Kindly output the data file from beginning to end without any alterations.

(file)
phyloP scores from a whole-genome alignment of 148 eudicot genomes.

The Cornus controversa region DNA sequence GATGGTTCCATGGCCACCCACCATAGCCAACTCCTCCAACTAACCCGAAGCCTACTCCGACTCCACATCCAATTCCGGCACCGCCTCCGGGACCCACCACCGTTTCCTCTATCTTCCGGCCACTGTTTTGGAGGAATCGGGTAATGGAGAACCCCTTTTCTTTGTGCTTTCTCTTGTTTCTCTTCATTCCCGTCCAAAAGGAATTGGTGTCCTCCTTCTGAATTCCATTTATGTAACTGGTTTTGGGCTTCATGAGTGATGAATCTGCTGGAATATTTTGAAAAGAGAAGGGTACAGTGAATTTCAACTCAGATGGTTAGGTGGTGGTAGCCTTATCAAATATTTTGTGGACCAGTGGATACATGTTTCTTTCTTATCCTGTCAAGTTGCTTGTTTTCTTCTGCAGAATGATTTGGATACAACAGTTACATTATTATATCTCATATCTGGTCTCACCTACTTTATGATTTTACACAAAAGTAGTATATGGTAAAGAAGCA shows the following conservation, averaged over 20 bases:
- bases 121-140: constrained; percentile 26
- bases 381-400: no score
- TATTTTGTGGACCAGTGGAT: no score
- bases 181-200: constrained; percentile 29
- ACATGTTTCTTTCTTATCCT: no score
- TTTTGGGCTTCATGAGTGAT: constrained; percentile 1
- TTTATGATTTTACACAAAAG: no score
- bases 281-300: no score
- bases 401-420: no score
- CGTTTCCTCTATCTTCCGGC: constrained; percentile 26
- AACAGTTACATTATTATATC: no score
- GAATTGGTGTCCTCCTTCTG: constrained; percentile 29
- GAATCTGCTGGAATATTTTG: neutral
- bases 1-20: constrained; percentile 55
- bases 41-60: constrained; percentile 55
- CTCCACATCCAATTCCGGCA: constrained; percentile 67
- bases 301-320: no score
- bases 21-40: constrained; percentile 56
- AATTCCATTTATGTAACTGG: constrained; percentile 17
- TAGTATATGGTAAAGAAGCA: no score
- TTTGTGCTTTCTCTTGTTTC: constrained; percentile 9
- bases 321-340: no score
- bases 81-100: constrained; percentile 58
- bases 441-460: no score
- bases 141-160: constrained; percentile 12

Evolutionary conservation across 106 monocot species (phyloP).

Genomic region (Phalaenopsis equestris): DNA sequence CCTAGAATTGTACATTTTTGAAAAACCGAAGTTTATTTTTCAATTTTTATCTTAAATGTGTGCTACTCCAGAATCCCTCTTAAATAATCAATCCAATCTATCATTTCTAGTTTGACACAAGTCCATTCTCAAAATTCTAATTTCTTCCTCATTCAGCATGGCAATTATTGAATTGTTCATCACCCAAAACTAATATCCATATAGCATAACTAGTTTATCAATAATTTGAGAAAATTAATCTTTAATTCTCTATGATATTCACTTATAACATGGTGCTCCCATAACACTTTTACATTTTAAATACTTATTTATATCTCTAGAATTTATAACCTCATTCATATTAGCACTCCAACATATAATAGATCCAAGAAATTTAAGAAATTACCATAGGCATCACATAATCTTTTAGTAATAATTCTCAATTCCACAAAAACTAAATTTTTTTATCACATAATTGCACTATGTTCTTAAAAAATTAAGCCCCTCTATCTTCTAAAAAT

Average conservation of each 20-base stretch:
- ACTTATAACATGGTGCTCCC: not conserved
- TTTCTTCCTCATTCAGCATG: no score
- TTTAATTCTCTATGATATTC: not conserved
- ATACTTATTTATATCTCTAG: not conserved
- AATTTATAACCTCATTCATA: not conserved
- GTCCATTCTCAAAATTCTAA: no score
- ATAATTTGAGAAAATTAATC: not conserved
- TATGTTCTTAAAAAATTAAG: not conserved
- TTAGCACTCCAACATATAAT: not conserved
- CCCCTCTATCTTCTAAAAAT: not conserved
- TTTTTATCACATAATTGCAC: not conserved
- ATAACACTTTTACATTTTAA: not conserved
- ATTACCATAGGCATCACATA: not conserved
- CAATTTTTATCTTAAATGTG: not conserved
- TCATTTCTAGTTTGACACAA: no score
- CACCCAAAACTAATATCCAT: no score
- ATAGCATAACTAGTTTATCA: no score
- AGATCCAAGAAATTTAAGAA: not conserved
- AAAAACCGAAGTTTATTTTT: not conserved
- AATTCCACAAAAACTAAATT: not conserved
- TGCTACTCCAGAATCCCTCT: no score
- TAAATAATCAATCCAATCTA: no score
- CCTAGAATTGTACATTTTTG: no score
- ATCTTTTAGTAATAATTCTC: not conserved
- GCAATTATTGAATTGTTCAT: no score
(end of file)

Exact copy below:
phyloP scores from a whole-genome alignment of 148 eudicot genomes.

The Cornus controversa region DNA sequence GATGGTTCCATGGCCACCCACCATAGCCAACTCCTCCAACTAACCCGAAGCCTACTCCGACTCCACATCCAATTCCGGCACCGCCTCCGGGACCCACCACCGTTTCCTCTATCTTCCGGCCACTGTTTTGGAGGAATCGGGTAATGGAGAACCCCTTTTCTTTGTGCTTTCTCTTGTTTCTCTTCATTCCCGTCCAAAAGGAATTGGTGTCCTCCTTCTGAATTCCATTTATGTAACTGGTTTTGGGCTTCATGAGTGATGAATCTGCTGGAATATTTTGAAAAGAGAAGGGTACAGTGAATTTCAACTCAGATGGTTAGGTGGTGGTAGCCTTATCAAATATTTTGTGGACCAGTGGATACATGTTTCTTTCTTATCCTGTCAAGTTGCTTGTTTTCTTCTGCAGAATGATTTGGATACAACAGTTACATTATTATATCTCATATCTGGTCTCACCTACTTTATGATTTTACACAAAAGTAGTATATGGTAAAGAAGCA shows the following conservation, averaged over 20 bases:
- bases 121-140: constrained; percentile 26
- bases 381-400: no score
- TATTTTGTGGACCAGTGGAT: no score
- bases 181-200: constrained; percentile 29
- ACATGTTTCTTTCTTATCCT: no score
- TTTTGGGCTTCATGAGTGAT: constrained; percentile 1
- TTTATGATTTTACACAAAAG: no score
- bases 281-300: no score
- bases 401-420: no score
- CGTTTCCTCTATCTTCCGGC: constrained; percentile 26
- AACAGTTACATTATTATATC: no score
- GAATTGGTGTCCTCCTTCTG: constrained; percentile 29
- GAATCTGCTGGAATATTTTG: neutral
- bases 1-20: constrained; percentile 55
- bases 41-60: constrained; percentile 55
- CTCCACATCCAATTCCGGCA: constrained; percentile 67
- bases 301-320: no score
- bases 21-40: constrained; percentile 56
- AATTCCATTTATGTAACTGG: constrained; percentile 17
- TAGTATATGGTAAAGAAGCA: no score
- TTTGTGCTTTCTCTTGTTTC: constrained; percentile 9
- bases 321-340: no score
- bases 81-100: constrained; percentile 58
- bases 441-460: no score
- bases 141-160: constrained; percentile 12

Evolutionary conservation across 106 monocot species (phyloP).

Genomic region (Phalaenopsis equestris): DNA sequence CCTAGAATTGTACATTTTTGAAAAACCGAAGTTTATTTTTCAATTTTTATCTTAAATGTGTGCTACTCCAGAATCCCTCTTAAATAATCAATCCAATCTATCATTTCTAGTTTGACACAAGTCCATTCTCAAAATTCTAATTTCTTCCTCATTCAGCATGGCAATTATTGAATTGTTCATCACCCAAAACTAATATCCATATAGCATAACTAGTTTATCAATAATTTGAGAAAATTAATCTTTAATTCTCTATGATATTCACTTATAACATGGTGCTCCCATAACACTTTTACATTTTAAATACTTATTTATATCTCTAGAATTTATAACCTCATTCATATTAGCACTCCAACATATAATAGATCCAAGAAATTTAAGAAATTACCATAGGCATCACATAATCTTTTAGTAATAATTCTCAATTCCACAAAAACTAAATTTTTTTATCACATAATTGCACTATGTTCTTAAAAAATTAAGCCCCTCTATCTTCTAAAAAT

Average conservation of each 20-base stretch:
- ACTTATAACATGGTGCTCCC: not conserved
- TTTCTTCCTCATTCAGCATG: no score
- TTTAATTCTCTATGATATTC: not conserved
- ATACTTATTTATATCTCTAG: not conserved
- AATTTATAACCTCATTCATA: not conserved
- GTCCATTCTCAAAATTCTAA: no score
- ATAATTTGAGAAAATTAATC: not conserved
- TATGTTCTTAAAAAATTAAG: not conserved
- TTAGCACTCCAACATATAAT: not conserved
- CCCCTCTATCTTCTAAAAAT: not conserved
- TTTTTATCACATAATTGCAC: not conserved
- ATAACACTTTTACATTTTAA: not conserved
- ATTACCATAGGCATCACATA: not conserved
- CAATTTTTATCTTAAATGTG: not conserved
- TCATTTCTAGTTTGACACAA: no score
- CACCCAAAACTAATATCCAT: no score
- ATAGCATAACTAGTTTATCA: no score
- AGATCCAAGAAATTTAAGAA: not conserved
- AAAAACCGAAGTTTATTTTT: not conserved
- AATTCCACAAAAACTAAATT: not conserved
- TGCTACTCCAGAATCCCTCT: no score
- TAAATAATCAATCCAATCTA: no score
- CCTAGAATTGTACATTTTTG: no score
- ATCTTTTAGTAATAATTCTC: not conserved
- GCAATTATTGAATTGTTCAT: no score